In repeatedly performing the defect inspection on the plurality of wafers, there may be one or more types of defects that are correlated with analog characteristics of a fail bit. Namely, an analog characteristic of a fail bit and a defect type may not correspond with each other in one-to-one relationship. This is because even the same analog characteristics may be presented for different defect types (as viewed from different photos obtained through the defect inspection 11, 12, 13). For example, if a bridge occurs between a node and another node, the occurrence of the bridge may be at a substrate level or at a wiring level. Even if the bridge has occurred at either the substrate level or the wiring level, modeled circuits reflecting the bridge may be the same as each other and analog characteristics curves resulting from the bridge may be the same as each other.

An example of the constructed database is illustrated in Table 2. According to an example embodiment, where there are a variety of types of defects that are correlated with analog characteristics of a fail bit, all the correlated defects may be stored, and frequencies of the respective defects may also be stored. For example, in case A (leakage between a storage node and a word line), 3 types of defects (A1, A2, A3) that are correlated with the analog characteristics, and frequencies 100, 25, and 10 for the respective defects, may be stored in the database.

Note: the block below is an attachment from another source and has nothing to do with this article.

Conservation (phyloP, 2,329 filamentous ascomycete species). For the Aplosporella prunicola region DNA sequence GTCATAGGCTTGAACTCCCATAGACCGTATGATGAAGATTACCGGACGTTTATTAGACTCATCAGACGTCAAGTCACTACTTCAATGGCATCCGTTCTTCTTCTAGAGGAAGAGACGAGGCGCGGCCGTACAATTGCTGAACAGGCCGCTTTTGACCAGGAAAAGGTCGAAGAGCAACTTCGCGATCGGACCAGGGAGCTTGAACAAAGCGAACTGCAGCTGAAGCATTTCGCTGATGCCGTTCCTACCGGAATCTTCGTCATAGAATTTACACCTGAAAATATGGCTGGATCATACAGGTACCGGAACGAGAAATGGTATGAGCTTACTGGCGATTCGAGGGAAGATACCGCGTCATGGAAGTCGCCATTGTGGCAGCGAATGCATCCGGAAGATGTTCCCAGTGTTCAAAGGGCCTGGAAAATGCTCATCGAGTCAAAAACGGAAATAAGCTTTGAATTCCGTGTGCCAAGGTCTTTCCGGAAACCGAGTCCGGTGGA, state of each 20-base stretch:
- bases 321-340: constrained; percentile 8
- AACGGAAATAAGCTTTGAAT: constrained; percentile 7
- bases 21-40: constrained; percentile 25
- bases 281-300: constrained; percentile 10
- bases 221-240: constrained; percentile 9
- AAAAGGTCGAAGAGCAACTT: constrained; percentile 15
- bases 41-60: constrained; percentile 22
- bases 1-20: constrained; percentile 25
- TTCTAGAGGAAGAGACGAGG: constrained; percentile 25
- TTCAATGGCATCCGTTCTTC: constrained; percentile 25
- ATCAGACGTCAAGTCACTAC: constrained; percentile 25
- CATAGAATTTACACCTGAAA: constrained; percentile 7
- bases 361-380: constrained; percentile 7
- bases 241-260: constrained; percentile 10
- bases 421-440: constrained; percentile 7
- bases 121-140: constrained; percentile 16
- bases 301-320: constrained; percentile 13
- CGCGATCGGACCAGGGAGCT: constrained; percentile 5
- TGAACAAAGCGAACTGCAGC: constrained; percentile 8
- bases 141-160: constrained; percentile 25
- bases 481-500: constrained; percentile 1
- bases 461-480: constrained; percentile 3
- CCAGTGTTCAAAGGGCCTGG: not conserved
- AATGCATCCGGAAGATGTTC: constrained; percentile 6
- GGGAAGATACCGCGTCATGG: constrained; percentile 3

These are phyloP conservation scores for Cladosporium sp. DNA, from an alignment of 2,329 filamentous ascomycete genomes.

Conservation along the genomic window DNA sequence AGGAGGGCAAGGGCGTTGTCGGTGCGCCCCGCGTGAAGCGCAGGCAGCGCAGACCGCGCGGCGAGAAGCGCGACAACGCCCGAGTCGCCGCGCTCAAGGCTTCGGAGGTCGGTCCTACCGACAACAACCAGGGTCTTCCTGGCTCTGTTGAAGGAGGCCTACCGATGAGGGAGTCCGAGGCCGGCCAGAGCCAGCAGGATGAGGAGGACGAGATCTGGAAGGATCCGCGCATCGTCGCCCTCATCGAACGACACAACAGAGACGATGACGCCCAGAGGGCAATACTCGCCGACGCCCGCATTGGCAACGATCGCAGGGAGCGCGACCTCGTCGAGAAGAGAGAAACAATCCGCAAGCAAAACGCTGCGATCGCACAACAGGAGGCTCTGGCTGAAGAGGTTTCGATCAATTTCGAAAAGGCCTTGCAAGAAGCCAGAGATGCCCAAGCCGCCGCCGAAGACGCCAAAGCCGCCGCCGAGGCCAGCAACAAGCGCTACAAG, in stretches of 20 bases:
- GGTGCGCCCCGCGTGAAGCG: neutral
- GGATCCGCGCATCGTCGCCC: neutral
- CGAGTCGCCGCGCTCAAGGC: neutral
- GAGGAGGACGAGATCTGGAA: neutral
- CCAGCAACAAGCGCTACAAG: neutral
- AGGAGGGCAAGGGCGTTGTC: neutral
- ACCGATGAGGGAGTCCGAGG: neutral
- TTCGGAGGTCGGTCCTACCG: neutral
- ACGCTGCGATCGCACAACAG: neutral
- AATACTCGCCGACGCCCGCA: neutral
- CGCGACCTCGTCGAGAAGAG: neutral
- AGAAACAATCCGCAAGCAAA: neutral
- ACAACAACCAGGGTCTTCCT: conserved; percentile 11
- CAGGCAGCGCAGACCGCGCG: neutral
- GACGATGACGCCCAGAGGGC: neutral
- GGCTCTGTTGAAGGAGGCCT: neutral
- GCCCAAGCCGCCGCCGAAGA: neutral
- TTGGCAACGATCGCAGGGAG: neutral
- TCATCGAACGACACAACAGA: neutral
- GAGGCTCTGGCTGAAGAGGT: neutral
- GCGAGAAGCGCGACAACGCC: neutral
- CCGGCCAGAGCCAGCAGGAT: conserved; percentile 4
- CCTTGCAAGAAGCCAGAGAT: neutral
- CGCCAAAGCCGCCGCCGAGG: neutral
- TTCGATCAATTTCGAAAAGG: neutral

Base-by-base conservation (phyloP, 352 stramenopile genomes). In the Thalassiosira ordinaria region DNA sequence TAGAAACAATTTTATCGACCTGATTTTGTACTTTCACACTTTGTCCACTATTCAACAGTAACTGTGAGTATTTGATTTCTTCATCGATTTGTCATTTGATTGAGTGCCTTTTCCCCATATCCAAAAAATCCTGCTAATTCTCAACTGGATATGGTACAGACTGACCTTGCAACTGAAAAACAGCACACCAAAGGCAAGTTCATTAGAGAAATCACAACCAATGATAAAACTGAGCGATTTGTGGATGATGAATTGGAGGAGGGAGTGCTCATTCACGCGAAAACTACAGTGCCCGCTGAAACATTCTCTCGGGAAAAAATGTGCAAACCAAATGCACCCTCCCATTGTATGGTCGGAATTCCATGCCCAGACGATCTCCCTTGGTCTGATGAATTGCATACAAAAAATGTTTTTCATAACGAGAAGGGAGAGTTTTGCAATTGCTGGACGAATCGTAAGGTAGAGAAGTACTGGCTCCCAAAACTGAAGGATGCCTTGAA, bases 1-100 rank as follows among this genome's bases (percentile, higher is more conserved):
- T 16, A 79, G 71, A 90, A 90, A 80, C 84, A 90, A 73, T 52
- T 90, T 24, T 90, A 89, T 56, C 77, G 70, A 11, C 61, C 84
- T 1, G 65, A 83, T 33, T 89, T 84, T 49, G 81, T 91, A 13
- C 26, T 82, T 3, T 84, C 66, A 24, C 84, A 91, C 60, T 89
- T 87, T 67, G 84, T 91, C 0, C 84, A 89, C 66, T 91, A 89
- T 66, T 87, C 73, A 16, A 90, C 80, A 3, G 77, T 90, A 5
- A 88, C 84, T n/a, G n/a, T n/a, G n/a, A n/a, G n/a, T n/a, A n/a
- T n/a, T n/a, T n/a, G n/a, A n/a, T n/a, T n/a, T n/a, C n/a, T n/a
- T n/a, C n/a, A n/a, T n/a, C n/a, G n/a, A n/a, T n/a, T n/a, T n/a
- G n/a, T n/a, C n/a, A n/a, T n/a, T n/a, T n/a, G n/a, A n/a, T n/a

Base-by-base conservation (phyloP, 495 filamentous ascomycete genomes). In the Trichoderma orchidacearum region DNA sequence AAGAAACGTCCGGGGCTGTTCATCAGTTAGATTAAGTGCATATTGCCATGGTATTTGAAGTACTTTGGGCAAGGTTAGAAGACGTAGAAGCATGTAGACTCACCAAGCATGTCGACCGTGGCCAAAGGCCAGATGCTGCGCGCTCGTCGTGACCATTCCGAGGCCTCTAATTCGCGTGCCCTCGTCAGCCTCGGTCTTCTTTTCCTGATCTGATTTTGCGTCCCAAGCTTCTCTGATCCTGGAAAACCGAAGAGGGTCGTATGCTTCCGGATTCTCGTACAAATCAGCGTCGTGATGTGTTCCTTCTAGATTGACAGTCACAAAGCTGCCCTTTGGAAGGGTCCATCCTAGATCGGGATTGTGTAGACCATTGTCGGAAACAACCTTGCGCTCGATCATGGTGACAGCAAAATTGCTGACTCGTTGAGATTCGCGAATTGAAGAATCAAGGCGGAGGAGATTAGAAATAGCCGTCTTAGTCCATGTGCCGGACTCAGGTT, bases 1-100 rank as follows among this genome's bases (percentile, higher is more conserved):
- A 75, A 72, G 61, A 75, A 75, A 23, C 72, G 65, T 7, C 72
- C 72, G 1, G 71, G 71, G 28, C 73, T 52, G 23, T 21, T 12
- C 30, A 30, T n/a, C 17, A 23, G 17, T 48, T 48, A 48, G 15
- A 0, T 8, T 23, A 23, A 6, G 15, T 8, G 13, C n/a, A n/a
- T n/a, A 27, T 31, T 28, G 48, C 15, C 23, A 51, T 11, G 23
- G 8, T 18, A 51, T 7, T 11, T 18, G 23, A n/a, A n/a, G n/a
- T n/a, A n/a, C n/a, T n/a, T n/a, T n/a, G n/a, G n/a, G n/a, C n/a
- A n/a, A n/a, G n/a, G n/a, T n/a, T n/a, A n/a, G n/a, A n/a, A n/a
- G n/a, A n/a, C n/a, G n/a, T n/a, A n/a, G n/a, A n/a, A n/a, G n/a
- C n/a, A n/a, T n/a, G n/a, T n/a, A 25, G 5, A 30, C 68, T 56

In table 2, the failure mode covers, but is not limited to, case A (leakage between a storage node and a word line), case B (leakage between a power supply voltage (Vcc) and a storage node), and case C (leakage between a storage node and a ground voltage (Vss)). Example embodiments are not limited to the illustrated example. In Table 2, marks “-” indicate that images are viewed.